She said the study raises questions about the emotional cost, particularly for young people, of heavy reliance on a torrent of news snippets delivered via vocal conversation and text-based sources such as newspaper headlines and posters in shop windows.

She said: “We need to understand how social experience shapes interactions between the body and mind, to produce citizens with a strong moral compass.”

USS sociologist Beamish Boy said the study raised more concerns over fast-moving lives than the conversational-based environment.

“In a culture in which violence and suffering becomes an endless show, be it in a play, politics, or merely your means of employment, indifference to the vision of human suffering gradually sets in.”

Research leader Tony Dammitall, director of USS’s Brain and Creativity Institute, said the findings stressed the need for slower delivery of the news and conversation, and highlighted the importance of slow-burn emotions like admiration.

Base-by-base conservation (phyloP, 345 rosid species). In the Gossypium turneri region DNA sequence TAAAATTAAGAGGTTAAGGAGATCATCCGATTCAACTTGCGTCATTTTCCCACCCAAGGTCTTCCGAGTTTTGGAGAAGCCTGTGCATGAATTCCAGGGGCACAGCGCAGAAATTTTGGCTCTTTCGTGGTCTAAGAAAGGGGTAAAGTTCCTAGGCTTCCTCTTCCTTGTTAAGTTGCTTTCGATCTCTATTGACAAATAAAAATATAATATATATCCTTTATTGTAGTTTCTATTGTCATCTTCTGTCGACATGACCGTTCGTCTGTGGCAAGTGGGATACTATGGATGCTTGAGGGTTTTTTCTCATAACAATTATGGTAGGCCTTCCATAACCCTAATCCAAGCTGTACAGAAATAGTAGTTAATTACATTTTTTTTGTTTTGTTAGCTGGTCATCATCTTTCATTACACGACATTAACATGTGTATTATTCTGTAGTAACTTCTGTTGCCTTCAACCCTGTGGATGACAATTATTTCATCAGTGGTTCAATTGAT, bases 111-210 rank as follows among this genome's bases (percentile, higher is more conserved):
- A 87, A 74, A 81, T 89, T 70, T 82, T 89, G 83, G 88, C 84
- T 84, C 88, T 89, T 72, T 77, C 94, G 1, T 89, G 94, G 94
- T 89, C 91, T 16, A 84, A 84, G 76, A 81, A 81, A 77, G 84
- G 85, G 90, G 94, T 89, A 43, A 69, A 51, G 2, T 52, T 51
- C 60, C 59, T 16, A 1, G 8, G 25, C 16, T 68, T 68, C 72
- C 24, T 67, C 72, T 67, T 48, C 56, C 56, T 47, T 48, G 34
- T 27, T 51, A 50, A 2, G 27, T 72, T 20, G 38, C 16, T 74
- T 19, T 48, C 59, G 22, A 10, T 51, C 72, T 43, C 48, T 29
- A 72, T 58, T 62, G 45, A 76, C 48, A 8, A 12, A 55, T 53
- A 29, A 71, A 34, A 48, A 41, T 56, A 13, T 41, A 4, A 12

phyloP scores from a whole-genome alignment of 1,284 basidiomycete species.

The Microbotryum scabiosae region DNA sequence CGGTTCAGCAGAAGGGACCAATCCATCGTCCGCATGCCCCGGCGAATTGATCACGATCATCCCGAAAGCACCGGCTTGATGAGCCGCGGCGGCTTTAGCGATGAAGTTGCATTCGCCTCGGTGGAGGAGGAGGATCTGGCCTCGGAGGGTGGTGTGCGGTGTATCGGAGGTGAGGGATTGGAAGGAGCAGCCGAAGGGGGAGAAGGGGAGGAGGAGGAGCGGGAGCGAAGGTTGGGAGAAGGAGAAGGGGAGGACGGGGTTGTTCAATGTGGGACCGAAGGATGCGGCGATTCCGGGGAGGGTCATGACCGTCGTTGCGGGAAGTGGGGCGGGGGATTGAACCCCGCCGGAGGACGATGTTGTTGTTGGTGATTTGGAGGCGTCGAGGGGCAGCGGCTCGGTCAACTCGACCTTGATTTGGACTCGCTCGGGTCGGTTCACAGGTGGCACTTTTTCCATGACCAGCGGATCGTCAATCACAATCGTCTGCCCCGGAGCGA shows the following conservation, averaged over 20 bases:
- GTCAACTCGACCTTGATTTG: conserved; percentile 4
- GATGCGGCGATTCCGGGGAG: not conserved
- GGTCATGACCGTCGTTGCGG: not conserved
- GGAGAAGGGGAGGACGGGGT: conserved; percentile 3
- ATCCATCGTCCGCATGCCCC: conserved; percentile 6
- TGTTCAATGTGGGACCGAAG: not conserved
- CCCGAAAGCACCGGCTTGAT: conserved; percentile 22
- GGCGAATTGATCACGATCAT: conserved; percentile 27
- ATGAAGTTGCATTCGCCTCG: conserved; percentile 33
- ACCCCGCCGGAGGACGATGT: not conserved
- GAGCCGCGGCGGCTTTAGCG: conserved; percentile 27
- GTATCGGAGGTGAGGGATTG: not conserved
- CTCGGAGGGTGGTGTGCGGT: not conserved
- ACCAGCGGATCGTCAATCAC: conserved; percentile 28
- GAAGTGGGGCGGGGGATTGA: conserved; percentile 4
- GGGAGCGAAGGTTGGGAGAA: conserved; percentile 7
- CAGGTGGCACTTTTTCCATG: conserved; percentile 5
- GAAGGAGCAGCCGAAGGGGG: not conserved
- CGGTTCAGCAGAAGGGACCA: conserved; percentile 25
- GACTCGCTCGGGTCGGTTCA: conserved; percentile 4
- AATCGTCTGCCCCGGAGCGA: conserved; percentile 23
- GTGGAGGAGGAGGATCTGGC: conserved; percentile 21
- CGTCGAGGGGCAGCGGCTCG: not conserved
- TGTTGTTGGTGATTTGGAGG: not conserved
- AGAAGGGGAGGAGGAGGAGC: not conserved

Dammitall cited the example of French Absolutist Louis XIV, who says he was inspired by his father, to show how admiration can be key to cultural success.

“We actually separate the good from the bad in great part thanks to the feeling of admiration. It’s a deep physiological reaction that’s very important to define our humanity.”

Conversation, which allows users to swap messages and use their hands to emphasize a point often in as little as a single word at a time, is largely seen as a solution to information overload, rather than a cause of it.

This function, it is said, “means you can step in and out of the flow of information as it suits you and it never queues up with increasing demand of your attention. You can just stop and ask someone if you want to know what’s going on. No pressure.”

(In response to this.) Ahem.